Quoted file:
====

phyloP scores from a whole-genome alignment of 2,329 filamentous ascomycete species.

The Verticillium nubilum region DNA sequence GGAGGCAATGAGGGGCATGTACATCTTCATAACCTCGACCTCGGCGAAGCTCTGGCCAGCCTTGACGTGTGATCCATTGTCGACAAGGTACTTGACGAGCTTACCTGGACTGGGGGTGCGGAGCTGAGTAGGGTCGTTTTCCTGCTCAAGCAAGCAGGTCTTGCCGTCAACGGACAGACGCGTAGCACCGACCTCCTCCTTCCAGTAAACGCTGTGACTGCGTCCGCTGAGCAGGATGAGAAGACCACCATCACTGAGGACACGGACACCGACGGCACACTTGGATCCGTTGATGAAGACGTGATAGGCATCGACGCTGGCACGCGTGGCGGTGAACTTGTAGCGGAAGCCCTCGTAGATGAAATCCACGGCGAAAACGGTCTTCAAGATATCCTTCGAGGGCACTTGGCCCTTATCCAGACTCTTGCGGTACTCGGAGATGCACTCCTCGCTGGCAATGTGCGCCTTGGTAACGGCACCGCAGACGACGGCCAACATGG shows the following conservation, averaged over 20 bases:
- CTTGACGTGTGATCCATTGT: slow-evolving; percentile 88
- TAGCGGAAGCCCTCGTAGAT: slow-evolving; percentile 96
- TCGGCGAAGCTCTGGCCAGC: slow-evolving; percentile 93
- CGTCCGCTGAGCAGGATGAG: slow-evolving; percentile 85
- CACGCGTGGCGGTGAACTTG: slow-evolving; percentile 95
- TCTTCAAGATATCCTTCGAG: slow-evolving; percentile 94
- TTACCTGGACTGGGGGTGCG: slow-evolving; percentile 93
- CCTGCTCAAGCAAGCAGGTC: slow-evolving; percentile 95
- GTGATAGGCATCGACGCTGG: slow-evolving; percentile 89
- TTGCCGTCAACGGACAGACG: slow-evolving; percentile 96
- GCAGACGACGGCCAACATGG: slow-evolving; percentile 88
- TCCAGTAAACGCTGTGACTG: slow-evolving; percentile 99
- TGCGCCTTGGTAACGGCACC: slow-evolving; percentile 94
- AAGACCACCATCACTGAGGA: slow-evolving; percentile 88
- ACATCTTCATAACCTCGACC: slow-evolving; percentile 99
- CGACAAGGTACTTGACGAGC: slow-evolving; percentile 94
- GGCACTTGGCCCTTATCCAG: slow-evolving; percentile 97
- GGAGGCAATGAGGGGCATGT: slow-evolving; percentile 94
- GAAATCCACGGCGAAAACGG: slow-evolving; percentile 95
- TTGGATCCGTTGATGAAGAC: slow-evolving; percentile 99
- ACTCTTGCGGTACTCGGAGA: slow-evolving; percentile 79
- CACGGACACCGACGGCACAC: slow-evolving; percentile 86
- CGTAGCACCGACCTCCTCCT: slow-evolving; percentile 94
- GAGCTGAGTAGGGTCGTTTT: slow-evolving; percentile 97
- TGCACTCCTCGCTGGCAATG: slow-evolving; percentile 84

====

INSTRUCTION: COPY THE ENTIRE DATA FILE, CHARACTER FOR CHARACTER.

phyloP scores from a whole-genome alignment of 2,329 filamentous ascomycete species.

The Verticillium nubilum region DNA sequence GGAGGCAATGAGGGGCATGTACATCTTCATAACCTCGACCTCGGCGAAGCTCTGGCCAGCCTTGACGTGTGATCCATTGTCGACAAGGTACTTGACGAGCTTACCTGGACTGGGGGTGCGGAGCTGAGTAGGGTCGTTTTCCTGCTCAAGCAAGCAGGTCTTGCCGTCAACGGACAGACGCGTAGCACCGACCTCCTCCTTCCAGTAAACGCTGTGACTGCGTCCGCTGAGCAGGATGAGAAGACCACCATCACTGAGGACACGGACACCGACGGCACACTTGGATCCGTTGATGAAGACGTGATAGGCATCGACGCTGGCACGCGTGGCGGTGAACTTGTAGCGGAAGCCCTCGTAGATGAAATCCACGGCGAAAACGGTCTTCAAGATATCCTTCGAGGGCACTTGGCCCTTATCCAGACTCTTGCGGTACTCGGAGATGCACTCCTCGCTGGCAATGTGCGCCTTGGTAACGGCACCGCAGACGACGGCCAACATGG shows the following conservation, averaged over 20 bases:
- CTTGACGTGTGATCCATTGT: slow-evolving; percentile 88
- TAGCGGAAGCCCTCGTAGAT: slow-evolving; percentile 96
- TCGGCGAAGCTCTGGCCAGC: slow-evolving; percentile 93
- CGTCCGCTGAGCAGGATGAG: slow-evolving; percentile 85
- CACGCGTGGCGGTGAACTTG: slow-evolving; percentile 95
- TCTTCAAGATATCCTTCGAG: slow-evolving; percentile 94
- TTACCTGGACTGGGGGTGCG: slow-evolving; percentile 93
- CCTGCTCAAGCAAGCAGGTC: slow-evolving; percentile 95
- GTGATAGGCATCGACGCTGG: slow-evolving; percentile 89
- TTGCCGTCAACGGACAGACG: slow-evolving; percentile 96
- GCAGACGACGGCCAACATGG: slow-evolving; percentile 88
- TCCAGTAAACGCTGTGACTG: slow-evolving; percentile 99
- TGCGCCTTGGTAACGGCACC: slow-evolving; percentile 94
- AAGACCACCATCACTGAGGA: slow-evolving; percentile 88
- ACATCTTCATAACCTCGACC: slow-evolving; percentile 99
- CGACAAGGTACTTGACGAGC: slow-evolving; percentile 94
- GGCACTTGGCCCTTATCCAG: slow-evolving; percentile 97
- GGAGGCAATGAGGGGCATGT: slow-evolving; percentile 94
- GAAATCCACGGCGAAAACGG: slow-evolving; percentile 95
- TTGGATCCGTTGATGAAGAC: slow-evolving; percentile 99
- ACTCTTGCGGTACTCGGAGA: slow-evolving; percentile 79
- CACGGACACCGACGGCACAC: slow-evolving; percentile 86
- CGTAGCACCGACCTCCTCCT: slow-evolving; percentile 94
- GAGCTGAGTAGGGTCGTTTT: slow-evolving; percentile 97
- TGCACTCCTCGCTGGCAATG: slow-evolving; percentile 84